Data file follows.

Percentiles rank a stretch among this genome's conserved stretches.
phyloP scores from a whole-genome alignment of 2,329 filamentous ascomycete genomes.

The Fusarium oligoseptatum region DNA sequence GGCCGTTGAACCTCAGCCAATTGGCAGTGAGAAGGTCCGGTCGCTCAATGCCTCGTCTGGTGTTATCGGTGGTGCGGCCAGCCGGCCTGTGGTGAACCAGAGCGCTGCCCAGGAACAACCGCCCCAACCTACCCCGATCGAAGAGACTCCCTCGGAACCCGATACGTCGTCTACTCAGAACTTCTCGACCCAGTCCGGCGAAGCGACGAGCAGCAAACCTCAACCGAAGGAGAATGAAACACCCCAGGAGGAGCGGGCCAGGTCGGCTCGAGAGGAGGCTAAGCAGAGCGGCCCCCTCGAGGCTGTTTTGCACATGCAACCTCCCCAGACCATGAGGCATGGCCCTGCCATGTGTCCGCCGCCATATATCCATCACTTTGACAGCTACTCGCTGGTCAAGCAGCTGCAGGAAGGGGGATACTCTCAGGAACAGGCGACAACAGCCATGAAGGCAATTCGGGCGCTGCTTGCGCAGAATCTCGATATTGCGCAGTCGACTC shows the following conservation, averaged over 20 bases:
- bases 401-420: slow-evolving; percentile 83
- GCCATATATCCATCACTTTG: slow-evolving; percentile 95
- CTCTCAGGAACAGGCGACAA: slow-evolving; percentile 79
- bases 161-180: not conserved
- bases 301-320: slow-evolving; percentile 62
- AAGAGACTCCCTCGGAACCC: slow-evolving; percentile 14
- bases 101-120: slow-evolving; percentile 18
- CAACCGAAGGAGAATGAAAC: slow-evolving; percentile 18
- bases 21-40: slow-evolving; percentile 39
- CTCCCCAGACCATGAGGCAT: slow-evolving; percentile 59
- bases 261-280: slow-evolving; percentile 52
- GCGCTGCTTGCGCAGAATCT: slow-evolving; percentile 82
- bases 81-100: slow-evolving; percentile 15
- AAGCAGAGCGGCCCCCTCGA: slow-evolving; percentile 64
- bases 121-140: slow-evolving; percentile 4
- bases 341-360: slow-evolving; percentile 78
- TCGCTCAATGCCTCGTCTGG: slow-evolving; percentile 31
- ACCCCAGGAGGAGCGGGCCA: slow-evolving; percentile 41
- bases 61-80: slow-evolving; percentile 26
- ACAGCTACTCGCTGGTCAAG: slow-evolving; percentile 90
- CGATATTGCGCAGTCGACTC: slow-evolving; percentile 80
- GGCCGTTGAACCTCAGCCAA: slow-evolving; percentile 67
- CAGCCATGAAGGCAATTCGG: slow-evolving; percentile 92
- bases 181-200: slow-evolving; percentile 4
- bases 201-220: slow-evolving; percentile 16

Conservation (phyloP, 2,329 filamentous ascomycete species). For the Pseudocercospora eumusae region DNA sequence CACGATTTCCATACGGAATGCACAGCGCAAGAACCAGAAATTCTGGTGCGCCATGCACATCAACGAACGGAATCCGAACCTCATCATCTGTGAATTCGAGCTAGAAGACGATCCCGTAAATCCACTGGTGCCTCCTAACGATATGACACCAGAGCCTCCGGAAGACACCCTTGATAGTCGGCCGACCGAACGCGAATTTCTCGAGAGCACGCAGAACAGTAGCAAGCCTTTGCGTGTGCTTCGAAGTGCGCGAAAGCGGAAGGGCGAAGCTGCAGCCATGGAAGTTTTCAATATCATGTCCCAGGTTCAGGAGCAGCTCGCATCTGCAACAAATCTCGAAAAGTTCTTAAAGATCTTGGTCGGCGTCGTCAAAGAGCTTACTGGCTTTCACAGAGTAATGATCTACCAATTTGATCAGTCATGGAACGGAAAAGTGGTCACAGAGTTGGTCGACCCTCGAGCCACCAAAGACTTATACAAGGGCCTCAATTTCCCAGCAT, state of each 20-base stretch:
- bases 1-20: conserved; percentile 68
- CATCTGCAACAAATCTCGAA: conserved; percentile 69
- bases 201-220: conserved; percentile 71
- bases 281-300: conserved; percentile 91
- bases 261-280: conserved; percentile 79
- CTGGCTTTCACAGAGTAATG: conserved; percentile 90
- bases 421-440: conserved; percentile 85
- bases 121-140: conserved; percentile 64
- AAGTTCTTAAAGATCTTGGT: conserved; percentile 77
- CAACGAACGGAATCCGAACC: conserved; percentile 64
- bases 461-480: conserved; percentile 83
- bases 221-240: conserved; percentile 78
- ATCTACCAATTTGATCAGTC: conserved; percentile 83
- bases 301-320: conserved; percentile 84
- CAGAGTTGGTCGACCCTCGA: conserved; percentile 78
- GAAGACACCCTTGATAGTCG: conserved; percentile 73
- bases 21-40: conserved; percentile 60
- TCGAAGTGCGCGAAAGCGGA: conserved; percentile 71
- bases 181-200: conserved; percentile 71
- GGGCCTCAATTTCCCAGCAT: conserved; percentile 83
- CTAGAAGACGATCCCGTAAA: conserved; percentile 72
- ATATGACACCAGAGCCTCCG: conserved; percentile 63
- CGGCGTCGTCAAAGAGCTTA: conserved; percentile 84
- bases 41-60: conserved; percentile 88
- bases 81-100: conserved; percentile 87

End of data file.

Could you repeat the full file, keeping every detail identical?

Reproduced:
Percentiles rank a stretch among this genome's conserved stretches.
phyloP scores from a whole-genome alignment of 2,329 filamentous ascomycete genomes.

The Fusarium oligoseptatum region DNA sequence GGCCGTTGAACCTCAGCCAATTGGCAGTGAGAAGGTCCGGTCGCTCAATGCCTCGTCTGGTGTTATCGGTGGTGCGGCCAGCCGGCCTGTGGTGAACCAGAGCGCTGCCCAGGAACAACCGCCCCAACCTACCCCGATCGAAGAGACTCCCTCGGAACCCGATACGTCGTCTACTCAGAACTTCTCGACCCAGTCCGGCGAAGCGACGAGCAGCAAACCTCAACCGAAGGAGAATGAAACACCCCAGGAGGAGCGGGCCAGGTCGGCTCGAGAGGAGGCTAAGCAGAGCGGCCCCCTCGAGGCTGTTTTGCACATGCAACCTCCCCAGACCATGAGGCATGGCCCTGCCATGTGTCCGCCGCCATATATCCATCACTTTGACAGCTACTCGCTGGTCAAGCAGCTGCAGGAAGGGGGATACTCTCAGGAACAGGCGACAACAGCCATGAAGGCAATTCGGGCGCTGCTTGCGCAGAATCTCGATATTGCGCAGTCGACTC shows the following conservation, averaged over 20 bases:
- bases 401-420: slow-evolving; percentile 83
- GCCATATATCCATCACTTTG: slow-evolving; percentile 95
- CTCTCAGGAACAGGCGACAA: slow-evolving; percentile 79
- bases 161-180: not conserved
- bases 301-320: slow-evolving; percentile 62
- AAGAGACTCCCTCGGAACCC: slow-evolving; percentile 14
- bases 101-120: slow-evolving; percentile 18
- CAACCGAAGGAGAATGAAAC: slow-evolving; percentile 18
- bases 21-40: slow-evolving; percentile 39
- CTCCCCAGACCATGAGGCAT: slow-evolving; percentile 59
- bases 261-280: slow-evolving; percentile 52
- GCGCTGCTTGCGCAGAATCT: slow-evolving; percentile 82
- bases 81-100: slow-evolving; percentile 15
- AAGCAGAGCGGCCCCCTCGA: slow-evolving; percentile 64
- bases 121-140: slow-evolving; percentile 4
- bases 341-360: slow-evolving; percentile 78
- TCGCTCAATGCCTCGTCTGG: slow-evolving; percentile 31
- ACCCCAGGAGGAGCGGGCCA: slow-evolving; percentile 41
- bases 61-80: slow-evolving; percentile 26
- ACAGCTACTCGCTGGTCAAG: slow-evolving; percentile 90
- CGATATTGCGCAGTCGACTC: slow-evolving; percentile 80
- GGCCGTTGAACCTCAGCCAA: slow-evolving; percentile 67
- CAGCCATGAAGGCAATTCGG: slow-evolving; percentile 92
- bases 181-200: slow-evolving; percentile 4
- bases 201-220: slow-evolving; percentile 16

Conservation (phyloP, 2,329 filamentous ascomycete species). For the Pseudocercospora eumusae region DNA sequence CACGATTTCCATACGGAATGCACAGCGCAAGAACCAGAAATTCTGGTGCGCCATGCACATCAACGAACGGAATCCGAACCTCATCATCTGTGAATTCGAGCTAGAAGACGATCCCGTAAATCCACTGGTGCCTCCTAACGATATGACACCAGAGCCTCCGGAAGACACCCTTGATAGTCGGCCGACCGAACGCGAATTTCTCGAGAGCACGCAGAACAGTAGCAAGCCTTTGCGTGTGCTTCGAAGTGCGCGAAAGCGGAAGGGCGAAGCTGCAGCCATGGAAGTTTTCAATATCATGTCCCAGGTTCAGGAGCAGCTCGCATCTGCAACAAATCTCGAAAAGTTCTTAAAGATCTTGGTCGGCGTCGTCAAAGAGCTTACTGGCTTTCACAGAGTAATGATCTACCAATTTGATCAGTCATGGAACGGAAAAGTGGTCACAGAGTTGGTCGACCCTCGAGCCACCAAAGACTTATACAAGGGCCTCAATTTCCCAGCAT, state of each 20-base stretch:
- bases 1-20: conserved; percentile 68
- CATCTGCAACAAATCTCGAA: conserved; percentile 69
- bases 201-220: conserved; percentile 71
- bases 281-300: conserved; percentile 91
- bases 261-280: conserved; percentile 79
- CTGGCTTTCACAGAGTAATG: conserved; percentile 90
- bases 421-440: conserved; percentile 85
- bases 121-140: conserved; percentile 64
- AAGTTCTTAAAGATCTTGGT: conserved; percentile 77
- CAACGAACGGAATCCGAACC: conserved; percentile 64
- bases 461-480: conserved; percentile 83
- bases 221-240: conserved; percentile 78
- ATCTACCAATTTGATCAGTC: conserved; percentile 83
- bases 301-320: conserved; percentile 84
- CAGAGTTGGTCGACCCTCGA: conserved; percentile 78
- GAAGACACCCTTGATAGTCG: conserved; percentile 73
- bases 21-40: conserved; percentile 60
- TCGAAGTGCGCGAAAGCGGA: conserved; percentile 71
- bases 181-200: conserved; percentile 71
- GGGCCTCAATTTCCCAGCAT: conserved; percentile 83
- CTAGAAGACGATCCCGTAAA: conserved; percentile 72
- ATATGACACCAGAGCCTCCG: conserved; percentile 63
- CGGCGTCGTCAAAGAGCTTA: conserved; percentile 84
- bases 41-60: conserved; percentile 88
- bases 81-100: conserved; percentile 87